That was one of the lessons. Another one that was really key is - I think I used the word “embodiment”. That can mean a lot of different things but things that come to me right away are really good use of metaphor and finding ways to create component’s controls, to embody what you’re trying to communicate, things that are self-evident that you don’t have to present a wall of text in order to understand how do you either play the game, or how to use the interface.
To use the Sococo example, you’ve got an Avatar and because it’s a representation of a person, you expect you can do certain things with it. You expect that you can drag it around to move it. You expect you should be able to communicate with another person somehow, just by directly manipulating the Avatar object. The similar thing with a game pawn, if you present apon to someone, it begs that it be moved with your hand. Just trying to find the right components that both communicate a story that is easy for people to understand, and communicate their parameters to the system in which either that control or that component operate within.
Another lesson was that of simplification, and trying to make things as simple as possible, but no simpler. I told a story in Pandemic how I was on a simplification kick, and I kept removing elements just to see how simple I could make the thing, and reduce it down to its fundamental core, and make it incredibly obvious what to do; super obvious, because there were very few components, right.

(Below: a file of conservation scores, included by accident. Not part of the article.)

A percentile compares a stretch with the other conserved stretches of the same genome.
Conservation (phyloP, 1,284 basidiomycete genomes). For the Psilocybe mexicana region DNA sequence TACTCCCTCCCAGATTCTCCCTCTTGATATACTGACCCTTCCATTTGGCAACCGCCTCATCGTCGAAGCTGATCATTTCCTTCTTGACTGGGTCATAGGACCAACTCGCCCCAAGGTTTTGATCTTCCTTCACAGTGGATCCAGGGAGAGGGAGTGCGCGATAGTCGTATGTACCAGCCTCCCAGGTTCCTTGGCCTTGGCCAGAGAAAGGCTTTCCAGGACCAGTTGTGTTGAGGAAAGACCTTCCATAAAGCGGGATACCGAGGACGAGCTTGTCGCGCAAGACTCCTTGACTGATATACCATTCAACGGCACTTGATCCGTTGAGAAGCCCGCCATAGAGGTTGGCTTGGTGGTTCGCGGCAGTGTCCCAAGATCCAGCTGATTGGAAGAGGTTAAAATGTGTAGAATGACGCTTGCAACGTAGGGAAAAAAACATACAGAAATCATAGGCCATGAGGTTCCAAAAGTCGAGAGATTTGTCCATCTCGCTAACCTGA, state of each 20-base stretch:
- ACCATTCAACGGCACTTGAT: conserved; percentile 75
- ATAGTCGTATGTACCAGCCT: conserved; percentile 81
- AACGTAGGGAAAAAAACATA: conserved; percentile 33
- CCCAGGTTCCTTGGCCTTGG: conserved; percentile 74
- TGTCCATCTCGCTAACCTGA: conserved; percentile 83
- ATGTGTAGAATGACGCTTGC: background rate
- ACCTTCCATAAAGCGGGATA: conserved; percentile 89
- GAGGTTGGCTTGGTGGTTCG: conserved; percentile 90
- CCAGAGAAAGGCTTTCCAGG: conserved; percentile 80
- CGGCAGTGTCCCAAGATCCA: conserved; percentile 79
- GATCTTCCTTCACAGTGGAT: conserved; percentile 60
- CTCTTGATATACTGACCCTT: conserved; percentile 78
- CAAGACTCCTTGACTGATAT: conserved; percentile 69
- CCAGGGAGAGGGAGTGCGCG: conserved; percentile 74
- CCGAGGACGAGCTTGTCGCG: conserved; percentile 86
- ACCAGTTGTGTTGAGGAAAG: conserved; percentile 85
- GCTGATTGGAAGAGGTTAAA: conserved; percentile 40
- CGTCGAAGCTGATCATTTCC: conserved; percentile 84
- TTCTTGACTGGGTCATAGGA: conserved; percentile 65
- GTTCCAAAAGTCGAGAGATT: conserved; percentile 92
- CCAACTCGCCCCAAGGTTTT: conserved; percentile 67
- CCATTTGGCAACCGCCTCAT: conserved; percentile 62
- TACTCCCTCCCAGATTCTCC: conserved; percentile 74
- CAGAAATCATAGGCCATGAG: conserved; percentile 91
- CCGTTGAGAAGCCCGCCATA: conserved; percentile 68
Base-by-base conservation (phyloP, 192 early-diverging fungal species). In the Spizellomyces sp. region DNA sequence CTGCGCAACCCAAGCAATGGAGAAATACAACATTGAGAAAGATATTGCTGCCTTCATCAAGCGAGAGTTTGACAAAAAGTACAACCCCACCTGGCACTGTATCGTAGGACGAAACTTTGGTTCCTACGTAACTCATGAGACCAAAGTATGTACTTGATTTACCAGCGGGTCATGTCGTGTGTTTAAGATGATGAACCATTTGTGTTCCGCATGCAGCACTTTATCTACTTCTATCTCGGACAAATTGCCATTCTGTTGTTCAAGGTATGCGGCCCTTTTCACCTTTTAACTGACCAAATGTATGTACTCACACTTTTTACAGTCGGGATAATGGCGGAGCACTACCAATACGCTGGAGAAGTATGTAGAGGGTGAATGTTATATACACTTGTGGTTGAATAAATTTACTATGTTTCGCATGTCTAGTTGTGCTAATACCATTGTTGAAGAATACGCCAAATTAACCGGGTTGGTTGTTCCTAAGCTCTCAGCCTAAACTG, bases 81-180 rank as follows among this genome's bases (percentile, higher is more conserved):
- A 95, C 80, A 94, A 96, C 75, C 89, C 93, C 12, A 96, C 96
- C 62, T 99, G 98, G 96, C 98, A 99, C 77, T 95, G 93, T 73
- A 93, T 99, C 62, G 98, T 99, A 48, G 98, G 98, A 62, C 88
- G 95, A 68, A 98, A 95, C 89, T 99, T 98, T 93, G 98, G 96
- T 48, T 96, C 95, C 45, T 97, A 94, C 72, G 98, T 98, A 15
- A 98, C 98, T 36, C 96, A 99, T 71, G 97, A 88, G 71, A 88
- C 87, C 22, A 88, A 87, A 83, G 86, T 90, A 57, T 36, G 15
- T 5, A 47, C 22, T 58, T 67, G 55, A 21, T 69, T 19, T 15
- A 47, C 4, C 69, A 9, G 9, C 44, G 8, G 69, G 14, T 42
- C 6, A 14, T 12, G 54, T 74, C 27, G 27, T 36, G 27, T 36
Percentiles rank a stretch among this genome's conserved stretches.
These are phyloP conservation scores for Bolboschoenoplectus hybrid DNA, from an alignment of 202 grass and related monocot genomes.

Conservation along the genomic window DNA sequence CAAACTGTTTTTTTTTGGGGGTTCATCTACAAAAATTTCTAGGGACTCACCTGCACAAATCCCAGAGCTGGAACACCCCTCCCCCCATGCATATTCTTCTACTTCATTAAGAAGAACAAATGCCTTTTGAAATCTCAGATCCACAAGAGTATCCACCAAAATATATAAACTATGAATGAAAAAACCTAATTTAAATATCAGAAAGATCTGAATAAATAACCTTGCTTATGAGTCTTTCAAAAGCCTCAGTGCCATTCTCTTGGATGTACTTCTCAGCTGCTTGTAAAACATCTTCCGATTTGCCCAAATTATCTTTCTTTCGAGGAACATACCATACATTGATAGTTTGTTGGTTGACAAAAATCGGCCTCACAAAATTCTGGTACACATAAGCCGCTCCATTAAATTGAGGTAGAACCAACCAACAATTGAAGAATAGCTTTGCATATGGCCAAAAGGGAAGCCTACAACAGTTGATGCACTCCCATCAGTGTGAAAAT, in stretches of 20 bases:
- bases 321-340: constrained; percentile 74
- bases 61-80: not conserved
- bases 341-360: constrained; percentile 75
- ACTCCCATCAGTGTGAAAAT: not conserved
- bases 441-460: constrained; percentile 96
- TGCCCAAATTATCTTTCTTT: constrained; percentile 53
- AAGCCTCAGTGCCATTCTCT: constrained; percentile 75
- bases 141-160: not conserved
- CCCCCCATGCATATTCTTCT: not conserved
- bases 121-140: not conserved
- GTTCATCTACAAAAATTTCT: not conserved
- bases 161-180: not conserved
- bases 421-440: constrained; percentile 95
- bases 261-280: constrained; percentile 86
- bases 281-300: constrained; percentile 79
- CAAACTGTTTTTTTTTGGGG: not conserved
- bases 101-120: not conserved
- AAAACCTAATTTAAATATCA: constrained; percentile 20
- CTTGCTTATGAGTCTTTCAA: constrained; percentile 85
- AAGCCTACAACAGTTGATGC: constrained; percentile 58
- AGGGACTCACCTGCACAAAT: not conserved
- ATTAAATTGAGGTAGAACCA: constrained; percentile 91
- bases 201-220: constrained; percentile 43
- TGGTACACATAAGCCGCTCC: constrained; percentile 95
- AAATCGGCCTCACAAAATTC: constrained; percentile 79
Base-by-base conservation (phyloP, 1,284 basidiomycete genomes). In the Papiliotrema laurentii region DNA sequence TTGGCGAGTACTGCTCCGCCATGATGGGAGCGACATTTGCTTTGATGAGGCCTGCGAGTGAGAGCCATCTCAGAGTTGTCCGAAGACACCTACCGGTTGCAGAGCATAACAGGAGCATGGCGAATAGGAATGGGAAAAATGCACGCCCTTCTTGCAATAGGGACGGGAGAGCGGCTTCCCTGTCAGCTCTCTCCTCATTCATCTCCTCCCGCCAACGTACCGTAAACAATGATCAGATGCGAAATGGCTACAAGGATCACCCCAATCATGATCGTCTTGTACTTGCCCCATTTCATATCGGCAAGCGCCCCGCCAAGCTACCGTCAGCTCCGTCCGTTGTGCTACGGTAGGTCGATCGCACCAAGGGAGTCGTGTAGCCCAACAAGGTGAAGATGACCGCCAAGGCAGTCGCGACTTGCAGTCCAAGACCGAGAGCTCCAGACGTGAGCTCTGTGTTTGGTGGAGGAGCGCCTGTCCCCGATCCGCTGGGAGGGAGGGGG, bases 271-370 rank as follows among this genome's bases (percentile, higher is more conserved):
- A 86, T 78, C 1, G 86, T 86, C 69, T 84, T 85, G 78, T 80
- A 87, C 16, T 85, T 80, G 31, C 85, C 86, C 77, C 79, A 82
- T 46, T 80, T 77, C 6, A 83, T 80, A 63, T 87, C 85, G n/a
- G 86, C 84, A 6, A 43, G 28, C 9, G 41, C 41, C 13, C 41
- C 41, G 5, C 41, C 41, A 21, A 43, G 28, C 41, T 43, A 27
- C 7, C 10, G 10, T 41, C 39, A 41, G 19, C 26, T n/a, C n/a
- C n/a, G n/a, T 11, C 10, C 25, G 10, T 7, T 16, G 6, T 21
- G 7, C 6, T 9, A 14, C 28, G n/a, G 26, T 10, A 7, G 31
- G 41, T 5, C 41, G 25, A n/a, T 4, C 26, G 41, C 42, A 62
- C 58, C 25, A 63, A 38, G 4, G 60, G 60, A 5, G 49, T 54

I ended up simplifying a deck of cards down to the point where I realize that players were having a lot of problems with it. They were making all sorts of mistakes. They were mapping different actions improperly, and ended up having to add all the complexity back in and introducing as many as 54 new cards in order to overcome that.
When I began, I think players had a mix of components, little cubes, and they had actions. They could spend cubes or cards, or just cubes, or just cards, and it was just a confusing mess. I was able to whittle that down so that there was really only one thing that players needed to worry about on their turn and that was how to spend four simple actions. Then, did another exercise and how could I communicate the four available actions as crisply and concisely as possible, and how could I provide a player aid in order to provide iconography and very direct statements, so that people could understand what they could do on their turn very directly.